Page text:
Most free dating websites depend on advertising revenue, using tools such as Google Ad Sense and affiliate marketing.
Since advertising revenues are modest compared to membership fees, this model requires a large number of page views to achieve profitability.
At the end of November 2004, there were 844 lifestyle and dating sites, a 38% increase since the start of the year, according to Hitwise Inc.
The stigma associated with online dating dropped over the years and people view online dating more positively.
Profiles created by real humans also have the potential to be problematic.
For example, online dating sites may expose more female members in particular to stalking, fraud, and sexual violence by online predators.
The 2016 Pew Research Center's survey reveals that the usage of online dating sites by American adults increased from 9% in 2013, to 12% in 2015.
Further, during this period, the usage among 18- to 24-year-olds tripled, while that among 55- to 65-year-olds doubled.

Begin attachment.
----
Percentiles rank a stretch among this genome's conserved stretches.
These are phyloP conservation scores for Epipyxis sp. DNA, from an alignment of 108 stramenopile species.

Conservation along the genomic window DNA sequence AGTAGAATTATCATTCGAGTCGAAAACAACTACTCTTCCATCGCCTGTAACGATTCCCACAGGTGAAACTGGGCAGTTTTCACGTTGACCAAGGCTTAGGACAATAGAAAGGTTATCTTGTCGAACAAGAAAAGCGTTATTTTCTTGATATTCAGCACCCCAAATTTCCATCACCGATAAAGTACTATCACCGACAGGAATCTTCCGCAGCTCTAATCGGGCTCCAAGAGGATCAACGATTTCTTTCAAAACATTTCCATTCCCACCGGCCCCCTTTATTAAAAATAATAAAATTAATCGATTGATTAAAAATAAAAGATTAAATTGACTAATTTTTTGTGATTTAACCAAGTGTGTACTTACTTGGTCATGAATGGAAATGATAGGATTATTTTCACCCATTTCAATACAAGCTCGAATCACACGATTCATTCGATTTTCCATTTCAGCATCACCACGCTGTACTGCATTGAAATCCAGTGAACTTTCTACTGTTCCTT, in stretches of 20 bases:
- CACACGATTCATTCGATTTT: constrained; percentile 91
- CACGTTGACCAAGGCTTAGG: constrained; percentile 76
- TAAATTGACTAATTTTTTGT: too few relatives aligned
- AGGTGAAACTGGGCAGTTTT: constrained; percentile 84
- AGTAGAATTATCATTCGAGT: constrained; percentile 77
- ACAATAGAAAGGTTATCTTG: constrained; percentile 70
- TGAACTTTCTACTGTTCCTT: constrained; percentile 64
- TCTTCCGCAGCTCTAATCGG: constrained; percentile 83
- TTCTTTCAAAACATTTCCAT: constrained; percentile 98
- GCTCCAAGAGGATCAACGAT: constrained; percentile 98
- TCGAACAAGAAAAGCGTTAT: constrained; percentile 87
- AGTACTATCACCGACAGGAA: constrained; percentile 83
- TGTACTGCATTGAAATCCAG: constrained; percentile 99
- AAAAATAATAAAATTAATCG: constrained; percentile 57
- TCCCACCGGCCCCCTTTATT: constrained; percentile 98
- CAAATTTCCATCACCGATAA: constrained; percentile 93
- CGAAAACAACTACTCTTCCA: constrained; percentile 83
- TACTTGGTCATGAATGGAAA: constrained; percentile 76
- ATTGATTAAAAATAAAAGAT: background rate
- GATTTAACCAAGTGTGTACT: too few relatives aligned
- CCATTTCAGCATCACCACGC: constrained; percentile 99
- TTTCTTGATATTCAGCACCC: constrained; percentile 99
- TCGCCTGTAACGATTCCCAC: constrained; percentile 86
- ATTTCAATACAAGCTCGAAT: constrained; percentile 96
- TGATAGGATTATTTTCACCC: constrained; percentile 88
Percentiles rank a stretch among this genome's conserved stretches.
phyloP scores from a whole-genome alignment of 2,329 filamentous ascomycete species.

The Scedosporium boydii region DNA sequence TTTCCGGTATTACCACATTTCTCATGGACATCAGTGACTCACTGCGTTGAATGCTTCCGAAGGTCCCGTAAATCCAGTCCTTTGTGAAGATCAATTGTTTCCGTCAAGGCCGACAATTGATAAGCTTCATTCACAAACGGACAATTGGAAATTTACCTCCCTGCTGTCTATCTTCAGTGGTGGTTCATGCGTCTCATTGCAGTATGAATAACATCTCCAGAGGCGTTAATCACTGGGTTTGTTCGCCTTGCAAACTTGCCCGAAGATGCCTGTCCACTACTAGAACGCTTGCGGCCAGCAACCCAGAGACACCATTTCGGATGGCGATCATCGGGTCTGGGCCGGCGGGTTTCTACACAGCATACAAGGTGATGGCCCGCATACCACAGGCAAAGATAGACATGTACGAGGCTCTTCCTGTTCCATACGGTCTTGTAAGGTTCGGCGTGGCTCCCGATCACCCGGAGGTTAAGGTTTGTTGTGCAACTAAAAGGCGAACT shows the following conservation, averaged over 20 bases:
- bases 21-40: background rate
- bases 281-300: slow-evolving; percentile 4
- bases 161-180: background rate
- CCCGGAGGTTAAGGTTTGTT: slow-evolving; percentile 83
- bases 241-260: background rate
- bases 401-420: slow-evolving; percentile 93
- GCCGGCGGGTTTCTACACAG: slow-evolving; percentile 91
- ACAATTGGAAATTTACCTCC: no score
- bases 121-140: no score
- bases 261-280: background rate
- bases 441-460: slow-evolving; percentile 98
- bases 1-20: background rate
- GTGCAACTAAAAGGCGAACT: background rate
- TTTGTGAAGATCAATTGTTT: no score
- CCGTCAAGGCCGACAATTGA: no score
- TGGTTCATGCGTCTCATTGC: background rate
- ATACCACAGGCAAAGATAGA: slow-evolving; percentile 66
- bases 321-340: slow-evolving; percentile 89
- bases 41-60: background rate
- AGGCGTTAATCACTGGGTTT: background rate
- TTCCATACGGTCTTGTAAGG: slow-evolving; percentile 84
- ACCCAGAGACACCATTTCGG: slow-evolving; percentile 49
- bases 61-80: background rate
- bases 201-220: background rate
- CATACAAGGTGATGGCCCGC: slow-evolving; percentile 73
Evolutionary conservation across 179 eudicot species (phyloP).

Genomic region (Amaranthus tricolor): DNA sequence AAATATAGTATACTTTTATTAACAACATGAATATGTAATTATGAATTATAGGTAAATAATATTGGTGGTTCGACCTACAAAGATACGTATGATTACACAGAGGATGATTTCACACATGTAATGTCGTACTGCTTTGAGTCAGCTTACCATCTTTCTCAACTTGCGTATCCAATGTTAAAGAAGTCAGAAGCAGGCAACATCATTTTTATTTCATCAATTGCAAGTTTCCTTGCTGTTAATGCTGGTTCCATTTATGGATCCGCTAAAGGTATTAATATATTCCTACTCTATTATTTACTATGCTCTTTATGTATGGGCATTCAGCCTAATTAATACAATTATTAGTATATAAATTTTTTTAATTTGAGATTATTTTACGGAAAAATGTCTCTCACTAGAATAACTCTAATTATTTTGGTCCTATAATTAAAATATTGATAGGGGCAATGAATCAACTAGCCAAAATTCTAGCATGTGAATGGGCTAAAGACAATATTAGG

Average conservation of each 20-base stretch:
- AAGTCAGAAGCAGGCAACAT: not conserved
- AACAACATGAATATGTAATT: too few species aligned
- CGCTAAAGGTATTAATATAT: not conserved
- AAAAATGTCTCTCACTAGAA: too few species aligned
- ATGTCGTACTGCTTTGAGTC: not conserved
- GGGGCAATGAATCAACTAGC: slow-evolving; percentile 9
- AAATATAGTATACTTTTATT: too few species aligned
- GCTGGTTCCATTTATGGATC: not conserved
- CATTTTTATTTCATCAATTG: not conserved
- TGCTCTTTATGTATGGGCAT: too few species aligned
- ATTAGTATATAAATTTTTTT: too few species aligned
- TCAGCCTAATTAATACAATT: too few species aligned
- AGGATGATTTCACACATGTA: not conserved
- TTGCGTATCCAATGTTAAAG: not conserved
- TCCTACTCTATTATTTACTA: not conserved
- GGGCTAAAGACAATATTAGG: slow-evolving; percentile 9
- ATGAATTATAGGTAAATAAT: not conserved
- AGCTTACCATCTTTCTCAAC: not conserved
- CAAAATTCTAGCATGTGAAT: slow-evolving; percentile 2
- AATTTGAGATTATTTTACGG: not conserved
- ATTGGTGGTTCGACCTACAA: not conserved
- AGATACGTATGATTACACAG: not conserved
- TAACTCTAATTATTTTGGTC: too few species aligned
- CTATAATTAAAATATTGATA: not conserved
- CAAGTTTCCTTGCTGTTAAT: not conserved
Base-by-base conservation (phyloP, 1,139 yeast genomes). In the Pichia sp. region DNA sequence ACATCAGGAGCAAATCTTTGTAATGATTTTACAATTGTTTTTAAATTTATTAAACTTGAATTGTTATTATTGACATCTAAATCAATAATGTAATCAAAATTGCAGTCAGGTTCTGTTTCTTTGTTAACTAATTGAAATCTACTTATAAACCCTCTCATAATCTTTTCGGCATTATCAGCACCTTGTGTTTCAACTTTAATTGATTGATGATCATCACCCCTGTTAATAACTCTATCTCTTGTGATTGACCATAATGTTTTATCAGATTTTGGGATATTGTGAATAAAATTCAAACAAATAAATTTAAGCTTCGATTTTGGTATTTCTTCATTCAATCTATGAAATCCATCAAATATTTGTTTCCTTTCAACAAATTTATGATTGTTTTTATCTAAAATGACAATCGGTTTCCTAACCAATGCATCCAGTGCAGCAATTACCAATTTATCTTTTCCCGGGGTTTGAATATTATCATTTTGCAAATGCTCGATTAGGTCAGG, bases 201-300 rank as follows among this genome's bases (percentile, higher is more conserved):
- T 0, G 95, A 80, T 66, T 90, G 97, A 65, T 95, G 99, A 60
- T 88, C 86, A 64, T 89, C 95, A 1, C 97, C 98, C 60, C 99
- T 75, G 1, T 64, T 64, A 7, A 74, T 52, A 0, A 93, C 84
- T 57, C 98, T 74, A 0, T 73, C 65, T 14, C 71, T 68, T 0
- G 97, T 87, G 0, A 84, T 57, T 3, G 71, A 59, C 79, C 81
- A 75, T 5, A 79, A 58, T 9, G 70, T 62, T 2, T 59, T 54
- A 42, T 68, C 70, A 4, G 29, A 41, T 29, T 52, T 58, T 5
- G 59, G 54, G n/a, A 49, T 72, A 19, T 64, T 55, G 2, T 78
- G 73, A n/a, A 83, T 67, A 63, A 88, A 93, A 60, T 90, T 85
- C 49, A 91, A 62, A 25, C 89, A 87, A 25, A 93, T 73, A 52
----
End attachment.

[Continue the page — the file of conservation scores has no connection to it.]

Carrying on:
Still others rely solely on paid membership subscriptions.
Opinions and usage of online dating services also differ widely.
While some sites conduct background checks on members, many do not, resulting in some uncertainty around members' identities.
For instance, some profiles may not represent real humans but rather "bait profiles" placed online by site owners to attract new paying members, or "spam profiles" created by advertisers to market services and products.
Introduction sites differ from the traditional online dating model, and attracted a large number of users and significant investor interest.